Scratching the Surface of Distribution
In the book industry, most of the Big 5 own their own distribution service or use one of the other Big 5 as a distributor. They are able to do that and good for them. For independent small publishers, which distributor one uses can depend upon many factors. It can depend upon the size of the publisher (how many titles are published each year), or a publisher’s reputation (what kinds of titles you publish every year and how they are received) or the fact that most distributors of independent literature have a set of guidelines that a publisher must fit into to even apply to use their distribution service. Let’s take a look at a traditional distribution model for small press books.
Small Press Distribution (SPD) was founded in 1969 with the intent to distribute the books of 5 small publishers. Since then it has grown into a nonprofit book distributor that currently “serves over 400 small and independent presses, the majority of which have no other source of distribution” (SPD About fact sheet from website, retrieved 01/07/2015).
On the SPD About page is this:
When you buy a book from Small Press Distribution, you don’t just get something terrific to read: you help independent publishers and writers keep more money from their projects, which in turn helps nurture and sustain the literary arts as a whole.
That is pretty much what you want to hear from a distributor of small and independent books right? But let’s look at the terms that the publisher is agreeing to when they sign up to get their books distributed by SPD. Here it is from SPD’s online Publisher Handbook:
SPD books are sold at varying discounts depending on the circumstances and the number of books purchased. Publishers are paid 50% of the NET price received for each book sold regardless of discount. Starting with 2014 books, the 100th copy on will earn the publisher 55% of the NET. The average discount at which books are sold is currently 29%, so the average percent of list price publishers receive is 35% for the first 100 books, 38.5% for the 100th on, but this may vary.
So let’s break that down. If a book’s retail price is $15, then the publisher receives on average 35% of that $15, which is $5.25 for each copy sold (goes up slightly after 100 copies sell).
Now consider that since most of these publishers have limited first print runs within the 100-1000 copy range, the price that they have to pay to get the book printed for a somewhat nice quality perfect bound, paperback book (depends on your definition of quality here, the better the quality of paper, cover material, etc, the more expensive it will be) ranges anywhere from $1.70-$4.00 per book, and could be more.
Most of that depends on who the printer is and how many books are ordered (and yes, this includes Print on Demand services like Lulu, Amazon’s CreateSpace, Lightning Source, etc…). So if the cost for the publisher to print the books is more than $5.25 for each copy, then already there is no way to make any profit. That means that the publisher is not making anything and also presumably the writer is not either. But let’s say for the sake of argument that it costs an independent publisher $1.75 per copy to print their books. Then they are still left with $3.50 of profit according to the model above. Or are they?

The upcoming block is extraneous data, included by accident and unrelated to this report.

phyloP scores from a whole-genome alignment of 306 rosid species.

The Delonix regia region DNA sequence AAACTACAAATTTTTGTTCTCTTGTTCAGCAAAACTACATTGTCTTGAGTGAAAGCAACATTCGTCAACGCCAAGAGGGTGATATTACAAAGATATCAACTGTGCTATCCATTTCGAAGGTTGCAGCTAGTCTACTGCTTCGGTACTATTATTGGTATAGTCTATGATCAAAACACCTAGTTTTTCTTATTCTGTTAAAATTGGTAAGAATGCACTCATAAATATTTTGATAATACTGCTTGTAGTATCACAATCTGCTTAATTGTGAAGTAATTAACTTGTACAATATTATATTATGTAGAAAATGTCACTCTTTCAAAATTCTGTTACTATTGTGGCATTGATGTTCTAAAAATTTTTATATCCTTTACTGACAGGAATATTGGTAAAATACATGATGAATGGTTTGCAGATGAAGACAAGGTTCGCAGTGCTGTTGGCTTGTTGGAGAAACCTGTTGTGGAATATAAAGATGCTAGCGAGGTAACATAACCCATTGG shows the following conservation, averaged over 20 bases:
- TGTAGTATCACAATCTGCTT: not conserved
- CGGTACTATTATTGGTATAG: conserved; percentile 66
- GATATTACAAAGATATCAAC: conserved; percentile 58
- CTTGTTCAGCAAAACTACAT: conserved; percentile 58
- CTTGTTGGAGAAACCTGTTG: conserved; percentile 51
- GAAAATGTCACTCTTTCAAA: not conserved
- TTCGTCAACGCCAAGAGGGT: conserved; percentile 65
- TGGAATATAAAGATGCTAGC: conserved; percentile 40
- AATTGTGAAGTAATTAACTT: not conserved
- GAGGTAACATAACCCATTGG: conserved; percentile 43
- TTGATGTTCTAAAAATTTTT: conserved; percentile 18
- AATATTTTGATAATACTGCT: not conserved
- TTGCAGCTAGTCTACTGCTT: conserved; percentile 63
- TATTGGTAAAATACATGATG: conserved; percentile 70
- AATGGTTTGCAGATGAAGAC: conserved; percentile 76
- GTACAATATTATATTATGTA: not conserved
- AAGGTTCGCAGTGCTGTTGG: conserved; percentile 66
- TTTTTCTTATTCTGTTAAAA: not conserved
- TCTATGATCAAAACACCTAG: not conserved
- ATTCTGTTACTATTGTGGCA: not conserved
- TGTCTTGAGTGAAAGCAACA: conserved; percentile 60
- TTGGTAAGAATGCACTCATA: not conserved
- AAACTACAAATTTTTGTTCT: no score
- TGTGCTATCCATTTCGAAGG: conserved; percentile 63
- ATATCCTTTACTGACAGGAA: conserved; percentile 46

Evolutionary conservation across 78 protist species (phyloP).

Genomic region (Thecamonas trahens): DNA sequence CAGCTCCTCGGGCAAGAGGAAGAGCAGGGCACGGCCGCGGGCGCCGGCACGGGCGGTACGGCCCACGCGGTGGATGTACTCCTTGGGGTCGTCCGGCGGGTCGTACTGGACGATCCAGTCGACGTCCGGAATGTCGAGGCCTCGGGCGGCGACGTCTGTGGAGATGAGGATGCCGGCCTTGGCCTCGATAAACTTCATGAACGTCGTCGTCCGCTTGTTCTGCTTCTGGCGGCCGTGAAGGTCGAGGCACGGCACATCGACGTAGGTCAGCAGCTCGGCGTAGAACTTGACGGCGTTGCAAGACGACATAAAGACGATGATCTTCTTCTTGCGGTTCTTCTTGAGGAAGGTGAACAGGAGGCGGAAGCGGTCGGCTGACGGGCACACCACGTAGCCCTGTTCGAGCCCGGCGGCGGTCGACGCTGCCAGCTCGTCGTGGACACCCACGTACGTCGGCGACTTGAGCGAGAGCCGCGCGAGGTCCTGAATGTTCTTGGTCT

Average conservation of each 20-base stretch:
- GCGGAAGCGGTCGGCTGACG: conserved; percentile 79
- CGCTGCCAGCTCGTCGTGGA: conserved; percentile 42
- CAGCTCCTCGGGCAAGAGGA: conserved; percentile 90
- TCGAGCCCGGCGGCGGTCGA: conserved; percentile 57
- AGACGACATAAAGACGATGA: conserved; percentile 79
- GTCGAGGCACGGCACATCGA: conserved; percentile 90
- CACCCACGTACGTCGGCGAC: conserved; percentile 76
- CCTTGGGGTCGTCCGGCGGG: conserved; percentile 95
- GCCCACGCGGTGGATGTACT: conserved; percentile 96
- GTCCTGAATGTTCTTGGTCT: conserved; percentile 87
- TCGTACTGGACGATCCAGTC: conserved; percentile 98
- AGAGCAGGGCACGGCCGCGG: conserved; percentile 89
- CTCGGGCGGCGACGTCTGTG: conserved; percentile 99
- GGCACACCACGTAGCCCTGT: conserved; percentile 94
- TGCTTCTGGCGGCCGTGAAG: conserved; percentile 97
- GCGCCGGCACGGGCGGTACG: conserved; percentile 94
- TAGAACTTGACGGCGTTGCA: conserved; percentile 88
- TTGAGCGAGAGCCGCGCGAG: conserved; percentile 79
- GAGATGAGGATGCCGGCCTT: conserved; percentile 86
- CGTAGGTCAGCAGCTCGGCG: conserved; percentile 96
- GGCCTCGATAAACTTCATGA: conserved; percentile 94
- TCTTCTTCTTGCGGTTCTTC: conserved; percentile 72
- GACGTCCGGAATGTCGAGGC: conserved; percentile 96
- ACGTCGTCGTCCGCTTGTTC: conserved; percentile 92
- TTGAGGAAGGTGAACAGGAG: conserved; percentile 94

Looking a little closer, SPD (like many other distributors) charges an annual $180 service fee for all publishers and a $25 new title fee for every time a new title is listed with them. Those service fees are what really make it not worth a publisher’s while to use most distribution services. There is also the fact that the publisher has to pay for the shipping costs of sending their books to the SPD warehouse (shipping fees are nothing to laugh at—why do you think Amazon has been exploring their own ways of bypassing the US Postal Service, UPS and FedEx these last few years by developing their Amazon locker program where you can order something and go and pick it up at a secure location in your city, as well as the whole shipping by drone thing that made headlines on 60 Minutes in late 2013). The last thing to consider is the return of books that were already purchased by bookstores: “Returns to SPD of books for which the publisher has already been paid will be deducted from the next payment.”
All of these things add up. None of this is unique to SPD. Some distributors may give a larger/smaller percentage of net sales to the publisher and some distributors may charge more/less in service fees to the publisher but they all use a similar structure when interacting with publishers. We also must remember that SPD is recognized as a leader in the distribution of small and independent press books within the United States.
I am not trying to pick on SPD with this column. Everyone that I have dealt with there has been very helpful and the customer service, speaking from the publisher side of things, has been very good. After 45 years in the business, they have a built-in customer base made up of libraries and bookstores and consumers that allows the books they distribute to be read by more people and have a wider circulation.Those are some of the reasons to use a distribution service like SPD.
Publicity for a book or writer, especially for a new writer’s first book, can be difficult for an independent small press publisher. When you use a service/distributor like SPD, “publicity” is part of what you’re paying for. Each independent publisher needs to decide if it is worth it for them to use such a service. I know personally, that the price of distribution has been wearing on me lately and I have been exploring other ways in which to try and get books noticed and out there. In the comments section, I would like to hear from anyone, but especially people that work for/at indie small presses about distribution, so we can discuss some more.
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